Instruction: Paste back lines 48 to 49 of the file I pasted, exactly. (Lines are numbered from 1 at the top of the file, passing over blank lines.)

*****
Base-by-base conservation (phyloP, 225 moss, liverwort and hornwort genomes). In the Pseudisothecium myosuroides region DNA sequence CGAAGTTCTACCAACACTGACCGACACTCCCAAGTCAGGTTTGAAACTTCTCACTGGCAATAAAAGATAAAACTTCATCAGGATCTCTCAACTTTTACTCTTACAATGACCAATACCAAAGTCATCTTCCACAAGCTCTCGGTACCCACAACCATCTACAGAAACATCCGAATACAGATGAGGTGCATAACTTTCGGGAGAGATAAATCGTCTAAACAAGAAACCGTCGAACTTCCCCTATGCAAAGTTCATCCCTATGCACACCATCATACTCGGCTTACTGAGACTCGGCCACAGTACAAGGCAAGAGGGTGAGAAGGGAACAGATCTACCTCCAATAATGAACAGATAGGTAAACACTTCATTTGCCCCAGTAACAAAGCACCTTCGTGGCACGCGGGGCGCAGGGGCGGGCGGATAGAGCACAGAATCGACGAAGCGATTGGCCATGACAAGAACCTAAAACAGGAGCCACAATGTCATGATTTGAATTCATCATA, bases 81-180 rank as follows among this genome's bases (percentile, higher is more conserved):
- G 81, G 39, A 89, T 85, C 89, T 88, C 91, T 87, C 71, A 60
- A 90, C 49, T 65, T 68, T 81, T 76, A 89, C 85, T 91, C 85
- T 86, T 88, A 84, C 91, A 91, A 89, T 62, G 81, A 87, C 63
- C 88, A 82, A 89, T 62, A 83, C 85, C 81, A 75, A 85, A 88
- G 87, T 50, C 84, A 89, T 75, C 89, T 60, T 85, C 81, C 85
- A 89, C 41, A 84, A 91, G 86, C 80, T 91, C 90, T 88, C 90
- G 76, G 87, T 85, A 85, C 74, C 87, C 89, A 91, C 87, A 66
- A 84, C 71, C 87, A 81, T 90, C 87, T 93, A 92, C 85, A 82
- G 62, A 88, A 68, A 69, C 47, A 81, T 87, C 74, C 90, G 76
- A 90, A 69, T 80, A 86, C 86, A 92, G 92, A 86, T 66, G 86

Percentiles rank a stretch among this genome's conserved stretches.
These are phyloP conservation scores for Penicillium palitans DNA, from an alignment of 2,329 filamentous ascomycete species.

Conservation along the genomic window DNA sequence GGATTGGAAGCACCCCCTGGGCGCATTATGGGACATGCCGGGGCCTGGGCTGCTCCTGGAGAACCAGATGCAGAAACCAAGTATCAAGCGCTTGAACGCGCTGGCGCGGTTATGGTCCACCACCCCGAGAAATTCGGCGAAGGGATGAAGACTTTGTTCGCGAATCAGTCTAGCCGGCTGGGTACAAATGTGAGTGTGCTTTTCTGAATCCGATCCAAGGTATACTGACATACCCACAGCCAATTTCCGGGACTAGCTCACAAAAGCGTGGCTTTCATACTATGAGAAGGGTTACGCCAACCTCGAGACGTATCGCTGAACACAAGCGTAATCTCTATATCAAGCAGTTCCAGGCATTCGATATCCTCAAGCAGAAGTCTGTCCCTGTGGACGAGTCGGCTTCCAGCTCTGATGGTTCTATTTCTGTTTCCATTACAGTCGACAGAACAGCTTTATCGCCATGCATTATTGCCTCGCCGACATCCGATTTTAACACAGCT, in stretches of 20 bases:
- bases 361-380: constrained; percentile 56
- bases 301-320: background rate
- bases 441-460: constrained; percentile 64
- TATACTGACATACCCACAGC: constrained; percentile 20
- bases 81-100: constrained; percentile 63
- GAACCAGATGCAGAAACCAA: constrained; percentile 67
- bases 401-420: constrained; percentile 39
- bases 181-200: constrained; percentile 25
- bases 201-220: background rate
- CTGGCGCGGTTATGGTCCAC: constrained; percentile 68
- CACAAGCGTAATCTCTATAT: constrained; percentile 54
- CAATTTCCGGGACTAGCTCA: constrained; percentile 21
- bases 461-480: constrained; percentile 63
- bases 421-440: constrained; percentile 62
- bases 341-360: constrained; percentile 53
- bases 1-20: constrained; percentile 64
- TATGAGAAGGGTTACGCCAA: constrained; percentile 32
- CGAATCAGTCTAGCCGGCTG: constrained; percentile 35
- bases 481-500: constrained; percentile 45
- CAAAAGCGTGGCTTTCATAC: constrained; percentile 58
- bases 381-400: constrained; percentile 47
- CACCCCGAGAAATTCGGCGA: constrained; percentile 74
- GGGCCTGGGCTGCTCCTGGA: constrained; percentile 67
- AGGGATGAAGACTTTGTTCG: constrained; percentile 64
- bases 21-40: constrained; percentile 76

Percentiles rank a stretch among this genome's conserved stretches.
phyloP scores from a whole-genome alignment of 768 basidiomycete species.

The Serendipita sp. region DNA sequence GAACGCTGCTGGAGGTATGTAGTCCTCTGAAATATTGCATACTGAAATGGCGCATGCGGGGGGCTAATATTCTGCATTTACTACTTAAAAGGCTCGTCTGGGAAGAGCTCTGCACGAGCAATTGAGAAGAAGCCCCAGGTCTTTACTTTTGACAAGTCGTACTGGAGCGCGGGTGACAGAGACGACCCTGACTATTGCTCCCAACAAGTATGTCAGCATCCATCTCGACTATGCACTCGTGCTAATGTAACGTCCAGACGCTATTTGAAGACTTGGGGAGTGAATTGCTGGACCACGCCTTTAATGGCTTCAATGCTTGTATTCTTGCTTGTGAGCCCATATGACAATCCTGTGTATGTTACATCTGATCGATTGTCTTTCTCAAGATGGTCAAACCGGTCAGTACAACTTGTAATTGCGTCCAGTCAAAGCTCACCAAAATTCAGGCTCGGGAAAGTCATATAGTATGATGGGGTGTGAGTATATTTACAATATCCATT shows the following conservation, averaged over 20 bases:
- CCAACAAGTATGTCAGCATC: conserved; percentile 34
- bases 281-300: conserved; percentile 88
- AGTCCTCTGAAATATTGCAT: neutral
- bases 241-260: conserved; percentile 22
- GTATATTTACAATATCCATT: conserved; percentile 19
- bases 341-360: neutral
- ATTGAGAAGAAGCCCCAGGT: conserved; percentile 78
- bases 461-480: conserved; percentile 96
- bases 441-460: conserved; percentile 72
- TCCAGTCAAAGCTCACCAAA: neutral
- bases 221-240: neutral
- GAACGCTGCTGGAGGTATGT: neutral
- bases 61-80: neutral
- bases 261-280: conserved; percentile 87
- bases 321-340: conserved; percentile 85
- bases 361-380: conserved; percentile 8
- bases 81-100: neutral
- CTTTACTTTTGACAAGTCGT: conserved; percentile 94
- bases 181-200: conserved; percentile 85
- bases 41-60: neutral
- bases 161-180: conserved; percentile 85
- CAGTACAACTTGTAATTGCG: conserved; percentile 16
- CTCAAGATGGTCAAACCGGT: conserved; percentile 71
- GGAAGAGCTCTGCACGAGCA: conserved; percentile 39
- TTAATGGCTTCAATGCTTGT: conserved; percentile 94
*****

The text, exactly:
- bases 341-360: neutral
- ATTGAGAAGAAGCCCCAGGT: conserved; percentile 78